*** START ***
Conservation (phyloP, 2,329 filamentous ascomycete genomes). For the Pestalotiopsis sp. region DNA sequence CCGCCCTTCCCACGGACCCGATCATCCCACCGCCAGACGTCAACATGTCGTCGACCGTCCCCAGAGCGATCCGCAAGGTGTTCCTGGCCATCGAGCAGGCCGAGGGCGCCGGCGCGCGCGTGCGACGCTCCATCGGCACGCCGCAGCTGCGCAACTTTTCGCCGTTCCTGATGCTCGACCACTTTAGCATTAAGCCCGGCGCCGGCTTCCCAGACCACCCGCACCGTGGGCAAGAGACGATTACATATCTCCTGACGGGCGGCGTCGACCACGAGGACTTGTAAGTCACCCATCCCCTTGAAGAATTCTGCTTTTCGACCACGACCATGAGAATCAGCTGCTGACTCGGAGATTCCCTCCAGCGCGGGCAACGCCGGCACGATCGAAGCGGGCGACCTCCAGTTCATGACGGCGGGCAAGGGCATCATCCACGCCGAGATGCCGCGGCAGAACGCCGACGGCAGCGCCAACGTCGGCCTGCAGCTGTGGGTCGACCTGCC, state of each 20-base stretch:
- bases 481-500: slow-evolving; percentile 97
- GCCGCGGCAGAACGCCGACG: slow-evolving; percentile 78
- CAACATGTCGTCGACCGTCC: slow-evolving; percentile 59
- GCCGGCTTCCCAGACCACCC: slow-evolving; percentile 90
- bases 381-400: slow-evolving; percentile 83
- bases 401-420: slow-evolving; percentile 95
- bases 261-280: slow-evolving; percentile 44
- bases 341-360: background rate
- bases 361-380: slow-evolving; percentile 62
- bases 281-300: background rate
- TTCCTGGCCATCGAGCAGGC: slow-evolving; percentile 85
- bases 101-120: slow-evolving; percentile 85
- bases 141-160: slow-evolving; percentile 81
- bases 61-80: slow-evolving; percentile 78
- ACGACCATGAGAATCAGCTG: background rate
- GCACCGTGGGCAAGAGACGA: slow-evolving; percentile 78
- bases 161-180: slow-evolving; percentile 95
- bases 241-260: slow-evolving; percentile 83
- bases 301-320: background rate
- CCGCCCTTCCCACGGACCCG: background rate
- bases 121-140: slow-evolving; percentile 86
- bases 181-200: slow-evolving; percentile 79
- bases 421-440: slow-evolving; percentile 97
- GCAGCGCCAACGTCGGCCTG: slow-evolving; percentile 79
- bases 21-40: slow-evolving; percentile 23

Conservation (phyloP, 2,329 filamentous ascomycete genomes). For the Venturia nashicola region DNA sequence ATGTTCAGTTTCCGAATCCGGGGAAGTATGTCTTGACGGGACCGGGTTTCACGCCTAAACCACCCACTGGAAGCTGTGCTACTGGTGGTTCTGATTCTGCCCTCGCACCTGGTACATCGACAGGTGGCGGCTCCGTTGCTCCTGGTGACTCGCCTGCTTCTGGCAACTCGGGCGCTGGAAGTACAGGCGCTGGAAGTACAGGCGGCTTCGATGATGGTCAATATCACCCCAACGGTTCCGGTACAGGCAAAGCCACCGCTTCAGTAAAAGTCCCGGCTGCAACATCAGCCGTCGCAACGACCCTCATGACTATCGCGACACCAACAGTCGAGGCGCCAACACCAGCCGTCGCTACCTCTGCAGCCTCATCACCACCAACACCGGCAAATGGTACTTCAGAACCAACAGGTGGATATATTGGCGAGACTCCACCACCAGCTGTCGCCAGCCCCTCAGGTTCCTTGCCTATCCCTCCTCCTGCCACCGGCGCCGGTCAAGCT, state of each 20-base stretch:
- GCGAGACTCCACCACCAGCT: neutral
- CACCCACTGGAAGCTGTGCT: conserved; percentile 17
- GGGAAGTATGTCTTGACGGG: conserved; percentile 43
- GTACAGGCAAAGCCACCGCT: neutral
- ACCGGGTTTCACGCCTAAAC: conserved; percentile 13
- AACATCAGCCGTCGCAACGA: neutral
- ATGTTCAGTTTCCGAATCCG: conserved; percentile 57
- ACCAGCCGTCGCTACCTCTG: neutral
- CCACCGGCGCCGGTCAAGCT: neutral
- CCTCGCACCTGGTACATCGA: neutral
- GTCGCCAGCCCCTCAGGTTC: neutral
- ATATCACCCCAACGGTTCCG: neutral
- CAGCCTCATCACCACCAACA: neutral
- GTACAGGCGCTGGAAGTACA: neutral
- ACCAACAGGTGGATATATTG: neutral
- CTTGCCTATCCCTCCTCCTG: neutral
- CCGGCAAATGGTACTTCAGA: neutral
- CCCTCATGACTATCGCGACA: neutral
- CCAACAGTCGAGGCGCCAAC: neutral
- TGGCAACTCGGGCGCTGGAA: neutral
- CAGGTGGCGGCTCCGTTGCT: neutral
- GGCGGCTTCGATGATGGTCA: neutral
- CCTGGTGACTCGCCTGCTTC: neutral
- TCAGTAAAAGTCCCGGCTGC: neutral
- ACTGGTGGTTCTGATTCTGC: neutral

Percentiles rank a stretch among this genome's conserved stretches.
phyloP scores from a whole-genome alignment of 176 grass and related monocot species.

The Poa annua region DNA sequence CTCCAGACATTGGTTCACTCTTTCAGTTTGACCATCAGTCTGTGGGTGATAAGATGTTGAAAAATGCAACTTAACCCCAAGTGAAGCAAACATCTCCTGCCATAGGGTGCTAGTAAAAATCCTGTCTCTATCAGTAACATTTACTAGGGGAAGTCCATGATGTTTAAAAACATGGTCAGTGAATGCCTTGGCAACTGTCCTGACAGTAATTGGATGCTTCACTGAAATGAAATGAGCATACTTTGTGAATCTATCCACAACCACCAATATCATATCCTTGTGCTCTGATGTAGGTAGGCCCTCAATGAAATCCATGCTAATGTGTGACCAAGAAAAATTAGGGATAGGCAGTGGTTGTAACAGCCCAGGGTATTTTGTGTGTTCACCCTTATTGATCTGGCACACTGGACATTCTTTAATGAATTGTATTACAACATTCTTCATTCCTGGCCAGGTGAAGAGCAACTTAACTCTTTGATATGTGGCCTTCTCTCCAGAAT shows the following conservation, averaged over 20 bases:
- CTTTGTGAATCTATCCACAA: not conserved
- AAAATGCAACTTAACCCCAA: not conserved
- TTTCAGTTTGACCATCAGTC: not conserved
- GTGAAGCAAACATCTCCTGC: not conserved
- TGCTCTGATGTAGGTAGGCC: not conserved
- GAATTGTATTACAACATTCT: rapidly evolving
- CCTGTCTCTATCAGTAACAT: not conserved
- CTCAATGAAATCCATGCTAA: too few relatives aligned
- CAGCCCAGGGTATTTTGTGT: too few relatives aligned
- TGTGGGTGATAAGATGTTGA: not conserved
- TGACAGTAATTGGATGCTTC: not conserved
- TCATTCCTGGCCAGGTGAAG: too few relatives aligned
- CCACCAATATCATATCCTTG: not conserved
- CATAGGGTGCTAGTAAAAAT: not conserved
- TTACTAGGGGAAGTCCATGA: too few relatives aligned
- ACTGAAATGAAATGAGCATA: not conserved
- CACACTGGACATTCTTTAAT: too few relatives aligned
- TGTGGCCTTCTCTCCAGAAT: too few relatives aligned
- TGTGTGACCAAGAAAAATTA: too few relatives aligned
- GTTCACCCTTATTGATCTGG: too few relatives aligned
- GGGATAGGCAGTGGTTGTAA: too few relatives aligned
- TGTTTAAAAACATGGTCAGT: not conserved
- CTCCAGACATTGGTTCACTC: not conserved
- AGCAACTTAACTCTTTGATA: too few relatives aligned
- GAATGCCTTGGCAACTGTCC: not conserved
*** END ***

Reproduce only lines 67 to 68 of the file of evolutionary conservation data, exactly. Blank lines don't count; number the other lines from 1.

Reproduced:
- TCATTCCTGGCCAGGTGAAG: too few relatives aligned
- CCACCAATATCATATCCTTG: not conserved